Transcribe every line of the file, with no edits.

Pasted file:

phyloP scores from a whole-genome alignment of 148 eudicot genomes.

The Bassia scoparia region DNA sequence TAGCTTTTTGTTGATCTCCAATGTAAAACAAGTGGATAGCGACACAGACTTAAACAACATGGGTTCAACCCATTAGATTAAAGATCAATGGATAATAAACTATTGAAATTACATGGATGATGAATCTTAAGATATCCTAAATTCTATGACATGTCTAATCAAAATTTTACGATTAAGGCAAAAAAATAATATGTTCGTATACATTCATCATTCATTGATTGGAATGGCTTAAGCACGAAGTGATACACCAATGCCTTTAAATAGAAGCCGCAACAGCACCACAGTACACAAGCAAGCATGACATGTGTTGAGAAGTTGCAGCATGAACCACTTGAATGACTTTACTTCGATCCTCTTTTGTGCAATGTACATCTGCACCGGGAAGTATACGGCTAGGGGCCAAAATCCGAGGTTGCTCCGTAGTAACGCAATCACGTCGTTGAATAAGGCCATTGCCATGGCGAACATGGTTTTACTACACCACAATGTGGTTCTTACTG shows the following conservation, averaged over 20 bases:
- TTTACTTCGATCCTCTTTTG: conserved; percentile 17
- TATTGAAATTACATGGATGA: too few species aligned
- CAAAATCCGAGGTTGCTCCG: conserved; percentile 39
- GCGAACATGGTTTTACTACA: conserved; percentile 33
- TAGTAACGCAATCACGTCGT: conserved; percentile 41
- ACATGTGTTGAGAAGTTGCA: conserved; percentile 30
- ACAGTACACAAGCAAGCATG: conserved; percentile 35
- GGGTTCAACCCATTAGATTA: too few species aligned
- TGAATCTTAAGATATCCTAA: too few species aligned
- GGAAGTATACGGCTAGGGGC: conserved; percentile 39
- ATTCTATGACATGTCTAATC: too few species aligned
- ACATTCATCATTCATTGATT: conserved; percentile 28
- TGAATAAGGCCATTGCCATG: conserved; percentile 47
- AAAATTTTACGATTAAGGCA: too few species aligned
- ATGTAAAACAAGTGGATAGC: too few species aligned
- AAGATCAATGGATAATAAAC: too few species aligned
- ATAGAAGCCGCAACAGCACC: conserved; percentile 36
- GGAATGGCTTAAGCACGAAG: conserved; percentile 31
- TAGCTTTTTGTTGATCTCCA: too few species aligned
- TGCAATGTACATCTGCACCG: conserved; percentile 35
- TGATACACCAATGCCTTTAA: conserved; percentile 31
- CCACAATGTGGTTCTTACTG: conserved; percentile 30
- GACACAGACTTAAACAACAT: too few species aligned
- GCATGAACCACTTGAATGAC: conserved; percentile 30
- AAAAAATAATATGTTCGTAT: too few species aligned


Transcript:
phyloP scores from a whole-genome alignment of 148 eudicot genomes.

The Bassia scoparia region DNA sequence TAGCTTTTTGTTGATCTCCAATGTAAAACAAGTGGATAGCGACACAGACTTAAACAACATGGGTTCAACCCATTAGATTAAAGATCAATGGATAATAAACTATTGAAATTACATGGATGATGAATCTTAAGATATCCTAAATTCTATGACATGTCTAATCAAAATTTTACGATTAAGGCAAAAAAATAATATGTTCGTATACATTCATCATTCATTGATTGGAATGGCTTAAGCACGAAGTGATACACCAATGCCTTTAAATAGAAGCCGCAACAGCACCACAGTACACAAGCAAGCATGACATGTGTTGAGAAGTTGCAGCATGAACCACTTGAATGACTTTACTTCGATCCTCTTTTGTGCAATGTACATCTGCACCGGGAAGTATACGGCTAGGGGCCAAAATCCGAGGTTGCTCCGTAGTAACGCAATCACGTCGTTGAATAAGGCCATTGCCATGGCGAACATGGTTTTACTACACCACAATGTGGTTCTTACTG shows the following conservation, averaged over 20 bases:
- TTTACTTCGATCCTCTTTTG: conserved; percentile 17
- TATTGAAATTACATGGATGA: too few species aligned
- CAAAATCCGAGGTTGCTCCG: conserved; percentile 39
- GCGAACATGGTTTTACTACA: conserved; percentile 33
- TAGTAACGCAATCACGTCGT: conserved; percentile 41
- ACATGTGTTGAGAAGTTGCA: conserved; percentile 30
- ACAGTACACAAGCAAGCATG: conserved; percentile 35
- GGGTTCAACCCATTAGATTA: too few species aligned
- TGAATCTTAAGATATCCTAA: too few species aligned
- GGAAGTATACGGCTAGGGGC: conserved; percentile 39
- ATTCTATGACATGTCTAATC: too few species aligned
- ACATTCATCATTCATTGATT: conserved; percentile 28
- TGAATAAGGCCATTGCCATG: conserved; percentile 47
- AAAATTTTACGATTAAGGCA: too few species aligned
- ATGTAAAACAAGTGGATAGC: too few species aligned
- AAGATCAATGGATAATAAAC: too few species aligned
- ATAGAAGCCGCAACAGCACC: conserved; percentile 36
- GGAATGGCTTAAGCACGAAG: conserved; percentile 31
- TAGCTTTTTGTTGATCTCCA: too few species aligned
- TGCAATGTACATCTGCACCG: conserved; percentile 35
- TGATACACCAATGCCTTTAA: conserved; percentile 31
- CCACAATGTGGTTCTTACTG: conserved; percentile 30
- GACACAGACTTAAACAACAT: too few species aligned
- GCATGAACCACTTGAATGAC: conserved; percentile 30
- AAAAAATAATATGTTCGTAT: too few species aligned